There are three kinds of roads (that I have seen so far) on the city of Lomé: paved, cobblestone, and dirt.
The paved roads are reserved for the down-town business area and major connecting arteries, as far as I can tell.
The next level down is a cobblestone road, which isn’t the old-style brick, but is a new-style flat brick that must be cheaper to lay than paving. It is however, almost as rough as the old-timey cobblestone streets you find in the US.
The most common street, however, is simply dirt, not gravel, but dirt. It’s a fine, brown dirt that gets packed fairly tightly. Somehow it still manages to have pot holes, however. And muddy and full of ruts after a rain.
It seems that the nicer the street, the nicer the area. I told an American who has been working here for many years that the apartment I found was on a cobblestone street and she was impressed! That seems to confirm my suspicion, although the owner of the apartment building lives (in a very nice compound) on a dirt street, so it may more indicate how close one is to a major area.
I was thinking paved roads would always transition to cobblestone before one reaches dirt, but that only holds true in the major areas. On the way to the main church here, the main paved road turns to dirt a couple hundred feet into the side street.
Today (Thursday) I taught the seminary students for the third time (not counting this past Sunday evening when both the current pastors and seminary students gathered together to study Luther’s Small Catechism). The students told Pastor Kossi that they had trouble understanding my French. I guess my accent isn’t very good (or, at the very least, isn’t what they are used to). I told them I have trouble understanding their French as well (and they seemed surprised at that). The accent here is different from what I am used to.
My comprehension isn’t helped by the fact that the church has simple thatched walls that go 3/4 of the way to the roof. They are nice for letting in the occasional breeze to help keep one from getting too hot, but they also let in all the noises of passing motorcycles, vehicles, and neighborhood animals.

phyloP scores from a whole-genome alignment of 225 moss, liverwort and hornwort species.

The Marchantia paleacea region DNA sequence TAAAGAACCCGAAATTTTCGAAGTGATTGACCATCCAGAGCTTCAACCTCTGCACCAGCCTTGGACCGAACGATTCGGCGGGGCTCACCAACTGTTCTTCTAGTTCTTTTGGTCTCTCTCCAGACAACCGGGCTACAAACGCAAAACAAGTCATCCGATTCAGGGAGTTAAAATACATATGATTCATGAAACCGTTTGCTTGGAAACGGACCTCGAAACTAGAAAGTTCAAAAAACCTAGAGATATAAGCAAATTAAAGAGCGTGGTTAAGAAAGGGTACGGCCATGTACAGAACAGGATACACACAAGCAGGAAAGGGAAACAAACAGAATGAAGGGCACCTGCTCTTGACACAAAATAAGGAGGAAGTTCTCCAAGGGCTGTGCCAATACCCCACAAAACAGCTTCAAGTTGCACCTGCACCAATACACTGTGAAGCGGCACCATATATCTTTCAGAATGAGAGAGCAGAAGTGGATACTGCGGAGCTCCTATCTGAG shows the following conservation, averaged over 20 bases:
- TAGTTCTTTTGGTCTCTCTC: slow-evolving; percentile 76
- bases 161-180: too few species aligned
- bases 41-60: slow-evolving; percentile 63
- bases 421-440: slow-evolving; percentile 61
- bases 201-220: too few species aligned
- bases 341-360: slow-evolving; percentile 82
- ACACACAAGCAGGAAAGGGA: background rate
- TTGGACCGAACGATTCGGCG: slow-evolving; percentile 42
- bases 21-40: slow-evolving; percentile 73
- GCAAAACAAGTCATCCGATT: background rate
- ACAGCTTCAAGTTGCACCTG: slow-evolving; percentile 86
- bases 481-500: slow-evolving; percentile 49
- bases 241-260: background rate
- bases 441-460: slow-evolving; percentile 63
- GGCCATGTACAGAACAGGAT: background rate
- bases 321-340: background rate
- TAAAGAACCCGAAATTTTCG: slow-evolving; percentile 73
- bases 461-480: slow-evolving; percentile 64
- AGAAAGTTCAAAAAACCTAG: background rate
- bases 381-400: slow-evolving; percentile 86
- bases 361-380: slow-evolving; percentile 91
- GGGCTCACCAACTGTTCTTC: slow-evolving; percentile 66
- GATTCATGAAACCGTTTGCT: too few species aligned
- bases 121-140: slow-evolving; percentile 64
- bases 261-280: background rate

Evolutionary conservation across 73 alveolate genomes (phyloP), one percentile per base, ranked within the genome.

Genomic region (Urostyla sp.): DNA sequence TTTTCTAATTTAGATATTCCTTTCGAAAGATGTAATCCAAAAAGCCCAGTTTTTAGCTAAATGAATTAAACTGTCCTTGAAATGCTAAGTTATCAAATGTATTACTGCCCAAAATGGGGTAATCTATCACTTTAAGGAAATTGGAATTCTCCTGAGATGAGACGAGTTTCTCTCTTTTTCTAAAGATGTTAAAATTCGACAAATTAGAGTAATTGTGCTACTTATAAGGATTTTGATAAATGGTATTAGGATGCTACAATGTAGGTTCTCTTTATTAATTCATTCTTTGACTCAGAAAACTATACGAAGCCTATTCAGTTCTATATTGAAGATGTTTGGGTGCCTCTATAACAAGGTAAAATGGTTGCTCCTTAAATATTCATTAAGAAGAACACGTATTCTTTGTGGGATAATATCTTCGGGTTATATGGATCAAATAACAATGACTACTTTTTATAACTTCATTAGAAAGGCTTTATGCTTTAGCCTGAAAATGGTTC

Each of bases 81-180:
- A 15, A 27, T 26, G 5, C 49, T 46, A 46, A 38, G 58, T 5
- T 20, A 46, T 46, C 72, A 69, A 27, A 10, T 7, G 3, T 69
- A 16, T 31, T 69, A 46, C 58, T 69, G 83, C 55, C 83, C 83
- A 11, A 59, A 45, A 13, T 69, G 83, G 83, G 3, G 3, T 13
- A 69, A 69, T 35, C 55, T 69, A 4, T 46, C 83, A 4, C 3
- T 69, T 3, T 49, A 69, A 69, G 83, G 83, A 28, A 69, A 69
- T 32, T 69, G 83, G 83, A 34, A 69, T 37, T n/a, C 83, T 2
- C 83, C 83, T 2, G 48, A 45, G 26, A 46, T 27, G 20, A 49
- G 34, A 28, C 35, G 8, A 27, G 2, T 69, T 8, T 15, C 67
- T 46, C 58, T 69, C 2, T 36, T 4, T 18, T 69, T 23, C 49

I pray at my accent will improve (or at least they will get use to it) and that I’ll get used to their accent and be able to understand them better. Of course half that time they are speaking Éwé, which I guess they will force me to learn. Until then, I asked them to “pardon my French.”
Today (Saturday) Pastor Kossi had a man come over to exchange money so I could have enough to make the deposit on the apartment. Then we went over to the owner’s house. After a long conversation in French/Éwé, we gave him a 6 month deposit and 3 months advanced rent ($206/mo based on the rate of 582 CFA Francs to $1 the man gave me this morning).
We then went to a bank downtown so I could withdraw money from the ATM (Guichet Automatique de Bank [GAB] in French) in order to pay for the AC installation. My bank gave me 602 CFA to $1! That is above the market rate, it seems. I will have to go back to that ATM again if it keeps giving such a favorable exchange!
I should be able to move into the place next Saturday. I am really looking forward to getting settled (and having AC!).
This past Sunday I met a Nigerian prince and princess. No, they did not ask my help in transferring 2,000,000$ US out of the country that they discovered in dormant bank account. That was a difference prince who emailed that offer the other week (although since I’m here, I’m not sure I can help him).
This was Martin and Tina Essien from west Nigeria. They are very involved with the church there and made the 4+ hour drive to meet Missionary Todd Ohlmann and me.